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Choosing a CSS in JS library

Choosing a CSS in JS library

Check comments below, this is only my opinion and a choice specific to my use case

We've architected a SPA to be universal-ready. It grew a lot, when we introduced code splitting we realised converting to CSS in JS was unavoidable in order to have pre-rendering and not load all our CSS up front. We've procrastinated on looking at CSS in JS properly, prioritasing immediate business needs, but kept an eye on industry evolutions.

Our CSS solution for components was a CSS companion file per component, imported with style / postCSS loader (with webpack) but no CSS modules: we were missing a tighter coupling between component rendering and styles. We were at the bottom of the CSS and componentization ladder, the following links have influenced us in choosing the right solution for us:

Shortlist

There is a vast number of libraries to choose from: https://github.com/MicheleBertoli/css-in-js.

CSS modules would have worked for us, and would have been a minimal effort (in term of refactoring and changing habits). However, we wanted to go further in our componentization approach. We discarded inline styles: they are restrictive, the trend is about dynamic style sheets, to enjoy CSS full power. We also discarded solutions which simply consist of embedding CSS in JS, and not embedding CSS in components.

We chose to highlight four libraries (non-exhaustive list):

  • styled-components
  • glamorous
  • styletron
  • fela

Other libraries we didn't evaluate but we could have:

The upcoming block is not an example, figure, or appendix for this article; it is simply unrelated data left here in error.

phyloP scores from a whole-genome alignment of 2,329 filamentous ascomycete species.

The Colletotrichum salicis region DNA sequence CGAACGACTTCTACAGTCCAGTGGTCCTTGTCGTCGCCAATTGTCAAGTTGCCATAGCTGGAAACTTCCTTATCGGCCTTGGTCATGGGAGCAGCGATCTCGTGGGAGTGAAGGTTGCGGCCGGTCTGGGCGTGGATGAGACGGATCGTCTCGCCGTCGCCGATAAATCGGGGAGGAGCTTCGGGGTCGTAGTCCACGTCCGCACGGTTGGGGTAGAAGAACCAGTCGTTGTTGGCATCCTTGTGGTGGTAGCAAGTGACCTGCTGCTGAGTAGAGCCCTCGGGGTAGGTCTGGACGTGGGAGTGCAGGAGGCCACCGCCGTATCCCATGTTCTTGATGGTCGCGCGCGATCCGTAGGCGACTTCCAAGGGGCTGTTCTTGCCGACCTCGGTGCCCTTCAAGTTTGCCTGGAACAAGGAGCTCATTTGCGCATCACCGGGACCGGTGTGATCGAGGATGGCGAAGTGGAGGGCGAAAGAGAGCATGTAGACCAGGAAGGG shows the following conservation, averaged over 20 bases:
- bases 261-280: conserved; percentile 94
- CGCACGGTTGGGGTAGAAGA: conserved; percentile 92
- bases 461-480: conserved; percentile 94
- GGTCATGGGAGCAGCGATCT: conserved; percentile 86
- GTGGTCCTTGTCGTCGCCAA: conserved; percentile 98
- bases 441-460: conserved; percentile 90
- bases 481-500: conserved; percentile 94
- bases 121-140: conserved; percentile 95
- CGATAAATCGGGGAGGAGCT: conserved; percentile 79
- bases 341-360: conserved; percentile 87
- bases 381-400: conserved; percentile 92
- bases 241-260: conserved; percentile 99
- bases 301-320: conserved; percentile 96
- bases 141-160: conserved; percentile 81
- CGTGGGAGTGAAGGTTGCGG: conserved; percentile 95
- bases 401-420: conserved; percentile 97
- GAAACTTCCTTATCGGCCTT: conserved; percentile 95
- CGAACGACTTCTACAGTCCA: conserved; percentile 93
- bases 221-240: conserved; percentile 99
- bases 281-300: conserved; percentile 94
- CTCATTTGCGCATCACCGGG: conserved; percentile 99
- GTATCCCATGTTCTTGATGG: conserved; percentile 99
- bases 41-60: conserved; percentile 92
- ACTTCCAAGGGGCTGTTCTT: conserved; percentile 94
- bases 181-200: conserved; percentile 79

• JSS

Making a choice: fela

All libraries mentioned are excellent. Our experimentation and choice making was time-boxed, and at the end we feel we made what we think is the best choice for us and our circumstances, maybe not for everyone.

They are all inline CSS libraries (and not inline styles), so they support pseudo-elements, pseudo-selectors, media queries, prefixing and value fallbacks.

They also all support server-side rendering. Support for React Native was a nice to have (styled-components, fela, glamorous). We regarded atomic CSS (styletron, fela) as an implementation detail.

Syled-components uses raw CSS, other libraries use object literals.

We weren't going to base our choice on popularity: they all have safe levels of monthly downloads and activity in their repositories.

Fela was discovered when doing our research, we hadn't heard about it before, and it won the argument for mainly two reasons: flexibility and extensibility.

  • Flexible API: you can abstract away class names by wrapping elements with a styling HoC (like with styled-components, glamorous or styletron). Or you can use a styling HoC on a composite component, manually distributing class names. I view this as very important for componentisation (passing class names as props, avoiding to wrap components with elements) and for integration with 3rd party libraries.
  • Extensible: fela has plugins, reminding me of postCSS plugins. It adds to fela's flexibility. Existing plugins for pseudo selectors and media queries make working with object literals much better (onHover instead of :hover, etc...). It gives you power to create your own API / way of writing style objects. It also has enhancers which are basically renderer decorators. Fela uses atomic CSS which is reknown its bad developer experience. Fela offers a monolithic enhancer (with the option to include rule names) for a better DX.

philpl commented Jul 14, 2017

For styled-components I thought I'd add some comments, in case someone would like to use this to make an informed choice πŸ˜„

Vendor Prefixing

styled-components doesn't actually use inline-style-prefixer. It uses stylis for CSS flattening and prefixing (which can be summarised as CSS parsing and processing).

Atomic classes